Trial underway in Fresno Police shooting death

FRESNO, Calif.

The civil rights trial was launched over the shooting of /*Steven Vargas*/. He was killed two years ago by /*Fresno Police Sergeant Mike Palomino*/.

The lawsuit not only alleges that a police officer deprived one man of his civil rights, by killing him, but that the police chiefs lack of supervision and the city's apparent cover up, contribute to a culture of killing.

Fresno Police Sgt. Mike Palomino was the first witness called. He acknowledged shooting and killing Steven Vargas on October 27, 2009.

Vargas, who was under the influence of PCP had lost control of his SUV and drove onto the lawn of a house hitting a parked car.

A startled neighbor called 9-1-1. Sgt. Palomino arrived on the scene and less than a minute later, Vargas was dead. Shot while sitting behind the wheel.

Palomino claimed Vargas was acting crazy, waving his hands around, then reached down as if going for a weapon.

A recording of the 9-1-1 call and shooting was played in court. You hear Sgt. Palomino shout four times form Vargas to show his hands. Then you hear a burst of five gunshots, and five more, one at a time. Vargas was hit eight times. Palomino said he kept firing and reloaded, to stop a threat.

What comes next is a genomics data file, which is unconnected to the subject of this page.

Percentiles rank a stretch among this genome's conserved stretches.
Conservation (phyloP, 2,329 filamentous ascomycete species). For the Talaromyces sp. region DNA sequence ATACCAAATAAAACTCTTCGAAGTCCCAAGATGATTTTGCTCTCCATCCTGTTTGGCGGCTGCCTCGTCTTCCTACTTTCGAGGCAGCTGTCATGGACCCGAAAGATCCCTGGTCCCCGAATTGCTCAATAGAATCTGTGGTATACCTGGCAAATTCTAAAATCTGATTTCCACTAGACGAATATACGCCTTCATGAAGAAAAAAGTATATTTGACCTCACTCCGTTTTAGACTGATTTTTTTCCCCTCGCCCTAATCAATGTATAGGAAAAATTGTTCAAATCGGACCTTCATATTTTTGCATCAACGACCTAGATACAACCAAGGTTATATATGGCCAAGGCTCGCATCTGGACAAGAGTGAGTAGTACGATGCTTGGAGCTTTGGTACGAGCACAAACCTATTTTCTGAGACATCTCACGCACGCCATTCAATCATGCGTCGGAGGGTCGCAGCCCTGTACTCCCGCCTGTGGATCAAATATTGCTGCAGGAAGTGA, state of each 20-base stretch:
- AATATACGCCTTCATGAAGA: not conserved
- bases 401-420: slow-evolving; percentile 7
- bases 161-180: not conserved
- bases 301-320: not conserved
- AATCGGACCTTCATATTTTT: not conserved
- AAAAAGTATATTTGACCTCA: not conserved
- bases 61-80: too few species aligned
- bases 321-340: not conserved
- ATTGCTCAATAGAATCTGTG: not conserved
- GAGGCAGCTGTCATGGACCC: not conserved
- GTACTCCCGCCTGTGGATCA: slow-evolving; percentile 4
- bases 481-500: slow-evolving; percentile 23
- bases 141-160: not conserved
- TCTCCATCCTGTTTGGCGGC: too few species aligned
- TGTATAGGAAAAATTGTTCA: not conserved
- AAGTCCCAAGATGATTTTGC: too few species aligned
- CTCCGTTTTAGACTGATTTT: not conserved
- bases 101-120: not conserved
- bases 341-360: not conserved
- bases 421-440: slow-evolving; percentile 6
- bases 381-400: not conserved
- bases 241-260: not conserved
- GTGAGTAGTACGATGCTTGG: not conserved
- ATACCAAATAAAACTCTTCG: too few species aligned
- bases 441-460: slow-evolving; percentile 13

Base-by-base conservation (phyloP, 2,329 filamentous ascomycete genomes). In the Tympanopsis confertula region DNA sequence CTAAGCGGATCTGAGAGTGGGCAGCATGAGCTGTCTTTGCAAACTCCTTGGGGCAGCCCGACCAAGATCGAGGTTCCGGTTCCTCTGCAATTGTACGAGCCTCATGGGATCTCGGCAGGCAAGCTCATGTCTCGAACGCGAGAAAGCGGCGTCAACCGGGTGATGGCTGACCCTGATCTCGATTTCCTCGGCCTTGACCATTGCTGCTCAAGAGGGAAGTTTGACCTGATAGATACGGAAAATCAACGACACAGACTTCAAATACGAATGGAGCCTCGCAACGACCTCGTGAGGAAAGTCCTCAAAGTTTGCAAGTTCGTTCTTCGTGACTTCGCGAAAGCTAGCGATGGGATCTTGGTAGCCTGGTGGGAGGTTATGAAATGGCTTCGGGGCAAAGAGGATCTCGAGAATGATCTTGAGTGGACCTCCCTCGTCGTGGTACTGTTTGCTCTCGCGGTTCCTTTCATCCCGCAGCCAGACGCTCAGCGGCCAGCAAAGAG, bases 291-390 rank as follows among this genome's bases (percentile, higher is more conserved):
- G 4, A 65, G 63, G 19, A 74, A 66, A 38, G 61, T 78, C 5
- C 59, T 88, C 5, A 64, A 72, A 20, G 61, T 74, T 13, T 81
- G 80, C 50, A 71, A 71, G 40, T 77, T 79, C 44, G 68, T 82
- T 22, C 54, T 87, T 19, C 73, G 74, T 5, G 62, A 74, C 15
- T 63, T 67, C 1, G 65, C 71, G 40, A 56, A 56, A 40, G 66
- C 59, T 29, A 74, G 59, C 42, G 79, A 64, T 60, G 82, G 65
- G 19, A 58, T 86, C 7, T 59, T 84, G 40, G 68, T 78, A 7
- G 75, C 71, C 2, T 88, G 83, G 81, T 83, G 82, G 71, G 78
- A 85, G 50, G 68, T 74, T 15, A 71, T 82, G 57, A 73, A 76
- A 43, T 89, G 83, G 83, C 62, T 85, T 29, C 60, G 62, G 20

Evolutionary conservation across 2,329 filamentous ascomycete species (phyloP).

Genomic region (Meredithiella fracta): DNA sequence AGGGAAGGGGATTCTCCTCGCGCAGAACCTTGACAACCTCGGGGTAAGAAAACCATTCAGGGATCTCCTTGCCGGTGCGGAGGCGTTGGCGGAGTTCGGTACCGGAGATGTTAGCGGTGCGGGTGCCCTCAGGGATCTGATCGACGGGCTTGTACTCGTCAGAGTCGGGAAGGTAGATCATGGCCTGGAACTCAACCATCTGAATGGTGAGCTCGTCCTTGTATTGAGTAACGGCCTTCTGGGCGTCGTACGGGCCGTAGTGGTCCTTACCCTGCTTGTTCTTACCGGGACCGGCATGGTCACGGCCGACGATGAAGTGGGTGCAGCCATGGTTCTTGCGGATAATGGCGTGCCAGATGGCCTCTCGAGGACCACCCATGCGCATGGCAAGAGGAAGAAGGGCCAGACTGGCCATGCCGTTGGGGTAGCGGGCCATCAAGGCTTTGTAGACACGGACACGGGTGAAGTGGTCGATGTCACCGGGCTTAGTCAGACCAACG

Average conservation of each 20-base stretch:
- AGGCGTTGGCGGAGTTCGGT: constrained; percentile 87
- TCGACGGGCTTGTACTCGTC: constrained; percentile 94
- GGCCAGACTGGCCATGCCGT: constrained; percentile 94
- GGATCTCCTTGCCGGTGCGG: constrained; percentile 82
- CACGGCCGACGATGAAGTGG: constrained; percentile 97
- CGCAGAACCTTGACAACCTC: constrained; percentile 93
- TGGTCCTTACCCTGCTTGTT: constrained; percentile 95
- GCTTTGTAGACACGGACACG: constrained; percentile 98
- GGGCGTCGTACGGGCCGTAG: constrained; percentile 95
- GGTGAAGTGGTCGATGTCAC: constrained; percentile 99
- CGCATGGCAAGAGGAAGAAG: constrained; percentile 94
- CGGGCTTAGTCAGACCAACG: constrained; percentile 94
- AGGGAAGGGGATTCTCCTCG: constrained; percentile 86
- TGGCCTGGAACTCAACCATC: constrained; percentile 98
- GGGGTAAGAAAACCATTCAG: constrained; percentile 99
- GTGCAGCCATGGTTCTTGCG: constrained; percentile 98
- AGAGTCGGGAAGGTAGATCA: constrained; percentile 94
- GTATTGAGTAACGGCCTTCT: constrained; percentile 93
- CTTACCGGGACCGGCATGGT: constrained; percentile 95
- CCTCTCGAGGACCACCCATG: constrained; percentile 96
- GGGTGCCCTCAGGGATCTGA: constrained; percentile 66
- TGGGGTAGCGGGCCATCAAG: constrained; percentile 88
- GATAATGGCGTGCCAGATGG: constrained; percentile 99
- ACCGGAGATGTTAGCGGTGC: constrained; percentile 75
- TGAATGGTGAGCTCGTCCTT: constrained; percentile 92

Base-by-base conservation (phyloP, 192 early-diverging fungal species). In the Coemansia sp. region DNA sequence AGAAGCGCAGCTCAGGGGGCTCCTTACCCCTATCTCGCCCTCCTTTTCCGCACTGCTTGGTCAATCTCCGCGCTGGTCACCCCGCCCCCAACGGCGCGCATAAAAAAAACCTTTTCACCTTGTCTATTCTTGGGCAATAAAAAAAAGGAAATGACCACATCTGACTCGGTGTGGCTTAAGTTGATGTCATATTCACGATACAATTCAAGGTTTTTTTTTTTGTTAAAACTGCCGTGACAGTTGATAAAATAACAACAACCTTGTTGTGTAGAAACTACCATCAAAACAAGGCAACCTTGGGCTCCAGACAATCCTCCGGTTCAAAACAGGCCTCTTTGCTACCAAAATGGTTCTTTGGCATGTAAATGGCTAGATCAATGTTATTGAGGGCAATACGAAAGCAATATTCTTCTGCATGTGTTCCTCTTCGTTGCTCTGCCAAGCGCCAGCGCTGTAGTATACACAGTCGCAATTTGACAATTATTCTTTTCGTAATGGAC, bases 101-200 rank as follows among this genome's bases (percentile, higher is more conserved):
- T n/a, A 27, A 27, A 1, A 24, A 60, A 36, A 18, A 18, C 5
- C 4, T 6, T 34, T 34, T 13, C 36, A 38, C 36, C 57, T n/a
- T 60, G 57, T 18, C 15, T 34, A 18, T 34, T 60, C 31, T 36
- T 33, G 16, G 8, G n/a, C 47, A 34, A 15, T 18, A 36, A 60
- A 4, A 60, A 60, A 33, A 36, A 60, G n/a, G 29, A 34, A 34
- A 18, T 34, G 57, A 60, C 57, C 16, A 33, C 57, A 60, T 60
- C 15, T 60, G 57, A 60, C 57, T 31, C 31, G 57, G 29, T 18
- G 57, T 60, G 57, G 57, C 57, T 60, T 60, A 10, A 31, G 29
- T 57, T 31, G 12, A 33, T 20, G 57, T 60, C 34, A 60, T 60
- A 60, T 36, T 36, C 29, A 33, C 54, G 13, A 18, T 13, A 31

Attorney /*Arturo Gonzalez*/ used the testimony of the second witness called, Dr. Venu Ghopal of the Coroner's Office to challenge Palomino's account.

"In my view, the bullet entry wounds are nowhere near his story. One of the entry wounds is back here in the back of his right shoulder," said Gonzalez. "Maybe you can explain to me some magic bullet theory but I don't see how somebody can be bending down to their right an officer straight in front of them, and get a bullet wound to the back. I don't get that."

Gonzalez represents the family of Steven Vargas. But he says this case will go beyond the Vargas shooting. Gonzalez says a total of ten police shootings will be presented to the jury. Gonzalez says it will show the city of Fresno does nothing to train, or discipline officers who kill people.

Gonzalez said, "There is a pattern in Fresno that when you have an officer involved shooting the officer gets three days paid leave and that's it, end of story."

It was determined that Vargas did not have a weapon, and that his windows were rolled up while Palomino was ordering him to show his hands.

Gonzalez has also asked the judge to force the city of Fresno to turn over the report compiled by its former police auditor. The city administration has refused to hand over the report. Gonzales is accusing the city of a cover up.

The attorney for Palomino and the city is not commenting on the case. Testimony will continue Thursday and Chief Jerry Dyer is expected to take the stand.

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